Reminder: Love those Laugh Lines
The grandfather clock sounds off and I know without counting that it’s 6 PM. I hope Molly has picked out her outfit and brushed her hair. We agreed that she could wear her crown and my lipstick as long as she is ready before the guests turn up. Wouldn’t life be so much easier as a child, when people find you endearing in a crown and your face is still young enough for neon pink lipstick?
I find Molly upstairs in my room, seated at my vanity. At first, I think she is applying makeup and then I watch her more closely. She is sitting in front of the mirror with a grin so unnatural and big that it looks painful. “What are you doing there in the mirror? Shouldn’t you be dressed by now?” I ask, smoothing out her unruly but delicate ponytail. She has a gown on but it’s one of mine, fully zipped and barely hanging onto her petite eight-year-old frame. I spot her bright pink dress heaped on the floor like an explosion of fuchsia flowers.
Molly looks up, only for a moment. “I’m trying my best to get lines like the ones you have on your face, Mom,” she says through clenched teeth. “I call them laugh lines because they show up when you smile big or when you giggle so hard that wine comes out of your nose. You look the prettiest when your laugh lines are showing.”
My smile flat lines as I process what she is saying. “How did you…Molly, that’s not a very nice thing to say about your mother,” I sputter. “Grown-ups don’t want to look like grown-ups. Trust me when I say that you will get more lines on your face than you’ll ever want and when they appear, you will wish them gone immediately.”
“Why would they would wish…?” Molly trails off, clearly frustrated. “I don’t understand grown-ups, Mom. They never have time to play, need reasons for doing anything other work and now you’re telling me that they wish the prettiest parts of their faces weren’t there?”
Out of the mouths of babes…I think to myself, but I’m still reeling from her words. All I hear my friends saying is that they need to move up their next Botox appointment. “Let’s go find your crown,” I say, “The guests will be here any minute.”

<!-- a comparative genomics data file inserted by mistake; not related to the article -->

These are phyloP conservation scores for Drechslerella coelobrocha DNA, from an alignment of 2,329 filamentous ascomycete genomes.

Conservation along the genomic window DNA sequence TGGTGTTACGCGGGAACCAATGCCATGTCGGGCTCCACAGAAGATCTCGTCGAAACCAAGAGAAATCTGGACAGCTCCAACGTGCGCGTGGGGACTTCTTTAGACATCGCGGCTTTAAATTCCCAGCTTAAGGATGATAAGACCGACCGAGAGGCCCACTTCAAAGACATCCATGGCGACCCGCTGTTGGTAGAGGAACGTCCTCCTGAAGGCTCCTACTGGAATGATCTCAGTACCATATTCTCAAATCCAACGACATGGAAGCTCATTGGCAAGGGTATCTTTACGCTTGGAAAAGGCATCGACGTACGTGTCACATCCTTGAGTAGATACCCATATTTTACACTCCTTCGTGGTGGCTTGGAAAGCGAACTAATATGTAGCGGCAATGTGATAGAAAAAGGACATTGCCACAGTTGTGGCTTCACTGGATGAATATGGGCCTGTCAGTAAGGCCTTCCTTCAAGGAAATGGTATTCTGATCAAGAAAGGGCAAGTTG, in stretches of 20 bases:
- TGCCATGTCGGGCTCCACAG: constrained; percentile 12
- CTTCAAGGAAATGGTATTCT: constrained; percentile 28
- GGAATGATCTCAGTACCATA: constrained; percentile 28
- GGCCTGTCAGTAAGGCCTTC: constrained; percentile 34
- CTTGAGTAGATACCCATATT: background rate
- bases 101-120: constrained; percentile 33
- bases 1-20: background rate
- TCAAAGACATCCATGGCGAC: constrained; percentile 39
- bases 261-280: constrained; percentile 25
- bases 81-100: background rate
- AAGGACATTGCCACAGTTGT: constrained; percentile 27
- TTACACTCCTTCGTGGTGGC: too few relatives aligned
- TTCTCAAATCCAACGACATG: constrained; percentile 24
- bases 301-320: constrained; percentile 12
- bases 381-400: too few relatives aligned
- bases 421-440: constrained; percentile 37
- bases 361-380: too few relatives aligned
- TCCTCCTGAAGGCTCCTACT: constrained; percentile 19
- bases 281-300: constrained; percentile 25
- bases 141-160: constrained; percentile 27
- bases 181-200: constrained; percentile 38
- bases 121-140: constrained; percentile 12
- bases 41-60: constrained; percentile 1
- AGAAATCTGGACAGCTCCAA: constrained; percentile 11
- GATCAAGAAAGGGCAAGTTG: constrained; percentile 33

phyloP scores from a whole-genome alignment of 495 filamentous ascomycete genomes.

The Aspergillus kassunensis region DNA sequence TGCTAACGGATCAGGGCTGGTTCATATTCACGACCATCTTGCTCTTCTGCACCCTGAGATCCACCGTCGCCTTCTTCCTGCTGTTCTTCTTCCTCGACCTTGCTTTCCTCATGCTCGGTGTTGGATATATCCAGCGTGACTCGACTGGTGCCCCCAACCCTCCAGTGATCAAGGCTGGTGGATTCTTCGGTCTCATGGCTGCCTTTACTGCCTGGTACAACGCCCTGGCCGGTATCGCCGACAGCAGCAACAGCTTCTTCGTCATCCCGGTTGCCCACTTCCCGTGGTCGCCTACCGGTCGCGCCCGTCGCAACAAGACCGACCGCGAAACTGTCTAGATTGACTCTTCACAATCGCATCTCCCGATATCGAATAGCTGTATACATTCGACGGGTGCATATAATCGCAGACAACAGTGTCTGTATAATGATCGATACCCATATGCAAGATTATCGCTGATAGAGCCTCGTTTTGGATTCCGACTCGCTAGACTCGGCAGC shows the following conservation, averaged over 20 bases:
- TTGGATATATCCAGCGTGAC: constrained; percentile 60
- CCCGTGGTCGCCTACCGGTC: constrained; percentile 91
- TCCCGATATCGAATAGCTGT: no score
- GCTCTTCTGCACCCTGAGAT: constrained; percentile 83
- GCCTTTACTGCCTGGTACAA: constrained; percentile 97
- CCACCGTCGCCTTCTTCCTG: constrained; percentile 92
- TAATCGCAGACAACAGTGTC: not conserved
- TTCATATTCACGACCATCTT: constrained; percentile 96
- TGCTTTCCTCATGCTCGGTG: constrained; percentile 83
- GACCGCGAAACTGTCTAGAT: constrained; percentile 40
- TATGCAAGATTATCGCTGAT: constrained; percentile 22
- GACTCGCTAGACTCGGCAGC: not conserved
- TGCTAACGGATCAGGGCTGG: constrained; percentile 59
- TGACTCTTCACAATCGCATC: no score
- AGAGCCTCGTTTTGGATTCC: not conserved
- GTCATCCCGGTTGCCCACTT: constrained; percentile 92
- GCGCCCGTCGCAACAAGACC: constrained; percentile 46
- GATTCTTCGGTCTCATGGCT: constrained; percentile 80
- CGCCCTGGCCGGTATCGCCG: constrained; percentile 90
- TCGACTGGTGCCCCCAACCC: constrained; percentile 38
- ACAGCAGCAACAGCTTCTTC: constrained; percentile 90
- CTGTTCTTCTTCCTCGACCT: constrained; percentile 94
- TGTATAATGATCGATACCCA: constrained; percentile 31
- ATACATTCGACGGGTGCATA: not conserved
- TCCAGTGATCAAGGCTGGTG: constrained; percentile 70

My name is Molly Moo and I’m on a very important mission. No one knows but for Bob, my Bernese Mountain lion dog, and he guessed with me telling him very little because he’s the smartest creature in the world. His brain looks larger than Mom and Dad’s so he is my go-to for all of my questions. My relatives call me “machur” for my age. This means I have superhuman powers, which allow me to grow up faster than other kids. I’m still a lot shorter than other kids in my grade but I can already do fractions in my head at lightning speed. In fact, in less than a second I calculated that I am eight and three-eighths years old!
Let me tell you a little more about this mission. To an outsider, it may look like I’m just sitting in front of a vanity mirror with a forced smile on my face each night before bed. I sit there until I hear Mom coming up the stairs, and then I dart for my room with the lightest feet you have never heard. I want to avoid Mom and Dad because, like most grown-ups, they always need an explanation for everything and anything.
Despite my best efforts, Mom caught me at her vanity yesterday and she has been pretty quiet ever since. I must have said something that bugged her. Grown-ups can be so sensitive sometimes. Hopefully she gets over whatever is bothering her; she doesn’t seem to be hearing my apologies.
Tonight, Mom catches me again in her room. I must get my light feet from her! This time I look at her in the mirror. We don’t say a word to each other but I can see sadness in her eyes. I turn around and face her. “Mama Moo, will you please sit with me for a minute?” I reach for her and kiss her several times on the face, “Have I told you that I love everything about you? I love your heart, laughter, nose, eyes, cheeks, hugs, smiles – inside, outside and upside down. Now, I’m focused on important stuff here and I could always use the support. Want to join me? I can sit on your lap.”
Mom smiles at me and I don’t think she could look any more beautiful. “Molly Moo,” Mom says softly, “I think you’re doing OK here on your own and I’ll be back in 15 minutes to tuck you in.” Those amazing lines are out to play again! I hope I look just like my Mama Moo when I grow-up.
ABOUT THE AUTHOR: MINI MUKHERJEE
I’m a late 20-something life explorer with a slight always-on-the-go itch. I have lived and traveled all over for the past 15 years. I live in Irvine, CA (just moved there from LA!) and you can find me with a green tea and writing anywhere with a WiFi connection. Before coming to Southern California, I had a software company in Boston that I co-founded after working at companies such as Goldman Sachs, Nielsen, and Fiksu. I see first-hand how technology transforms, connects and elevates. My latest endeavor, The Smile Project is a collection of short stories about moments of perseverance, love and embracing who you are. From my heart to yours, enjoy!